Potential methodologies and strategies for the rapid assessment of feed-grain quality

01 April 2008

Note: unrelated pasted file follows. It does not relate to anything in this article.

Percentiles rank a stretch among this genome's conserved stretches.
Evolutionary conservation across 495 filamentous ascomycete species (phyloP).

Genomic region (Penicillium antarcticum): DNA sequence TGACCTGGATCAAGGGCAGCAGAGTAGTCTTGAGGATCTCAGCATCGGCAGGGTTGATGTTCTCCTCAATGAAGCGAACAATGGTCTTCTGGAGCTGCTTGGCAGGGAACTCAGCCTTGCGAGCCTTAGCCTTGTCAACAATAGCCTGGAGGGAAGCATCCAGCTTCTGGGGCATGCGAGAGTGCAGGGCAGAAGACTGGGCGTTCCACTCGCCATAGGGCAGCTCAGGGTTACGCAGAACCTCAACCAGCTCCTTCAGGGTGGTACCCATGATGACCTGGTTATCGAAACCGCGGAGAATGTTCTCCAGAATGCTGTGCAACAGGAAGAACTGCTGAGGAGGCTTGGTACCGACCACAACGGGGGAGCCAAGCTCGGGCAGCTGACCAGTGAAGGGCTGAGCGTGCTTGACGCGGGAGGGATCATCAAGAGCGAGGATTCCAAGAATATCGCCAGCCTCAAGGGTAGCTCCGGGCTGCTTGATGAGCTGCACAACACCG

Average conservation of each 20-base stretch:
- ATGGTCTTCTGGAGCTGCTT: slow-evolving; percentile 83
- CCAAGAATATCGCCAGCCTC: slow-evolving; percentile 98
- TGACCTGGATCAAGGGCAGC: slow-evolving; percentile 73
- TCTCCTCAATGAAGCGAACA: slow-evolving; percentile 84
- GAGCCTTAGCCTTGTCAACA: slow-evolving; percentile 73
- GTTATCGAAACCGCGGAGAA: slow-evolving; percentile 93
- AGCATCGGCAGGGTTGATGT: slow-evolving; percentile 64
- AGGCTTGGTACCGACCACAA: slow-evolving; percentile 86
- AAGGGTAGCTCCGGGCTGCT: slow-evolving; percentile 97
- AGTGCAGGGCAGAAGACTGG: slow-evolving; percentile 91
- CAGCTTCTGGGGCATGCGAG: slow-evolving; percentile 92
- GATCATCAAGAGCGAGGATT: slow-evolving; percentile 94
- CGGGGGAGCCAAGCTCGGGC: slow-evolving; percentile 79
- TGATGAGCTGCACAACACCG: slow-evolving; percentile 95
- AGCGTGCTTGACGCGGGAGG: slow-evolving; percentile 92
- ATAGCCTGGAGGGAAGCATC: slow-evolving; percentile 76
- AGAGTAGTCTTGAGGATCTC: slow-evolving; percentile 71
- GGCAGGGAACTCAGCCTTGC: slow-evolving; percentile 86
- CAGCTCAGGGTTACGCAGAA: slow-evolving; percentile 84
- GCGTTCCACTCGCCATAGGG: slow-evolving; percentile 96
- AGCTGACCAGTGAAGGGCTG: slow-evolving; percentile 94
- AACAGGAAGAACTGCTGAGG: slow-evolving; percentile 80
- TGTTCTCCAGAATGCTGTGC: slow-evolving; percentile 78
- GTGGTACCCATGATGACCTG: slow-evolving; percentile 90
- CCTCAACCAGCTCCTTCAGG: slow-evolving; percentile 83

The efficient use of grains for animal feed requires the use of analytical methods that can provide rapid indications of the suitability of the grain for animal nutrition. Ideally, these methods need to be applied at the site of grain receival within the tight time and cost confines of grain delivery. In addition, methods are needed in plant breeding to efficiently screen for target aspects of feed-grain quality to facilitate the development of genotypes with improved nutritional quality. This review describes a range of techniques that can fulfil these analytical requirements. These include visual examination of grain samples for species identification and for recognition of defects and contaminants. This long-standing approach is rapid, but it is subjective and dependent on the expertise of the operator. The newer technology of image analysis offers the prospect of providing similar information automatically and quantitatively, without the risk of operator bias. Near-infrared (NIR) analysis is already in general use for grain analysis at many receival depots in wheat-growing countries, mainly for the determination of moisture and protein content. There are promising indications that NIR can be extended to the determination of many other aspects of grain composition, both the positive aspects that contribute to feed quality, as well as components such as beta-glucan content that have negative contributions for non-ruminants. Furthermore, NIR is being developed to provide a direct indication of metabolisable energy for a range of grain types. Whereas NIR is primarily suited to the determination of quantitatively major components of the grain, without the requirement of significant sample preparation, immunological analyses are appropriate for the determination of specific and minor components, such as mycotoxins, lectins, alkaloids, and pesticide residues. These and other methods, suited for on-site analysis, need to be combined with effective sampling to ensure that the results of testing are representative of the whole of the grain consignment, and also integrated into a systematic strategy to ensure cost-effective testing.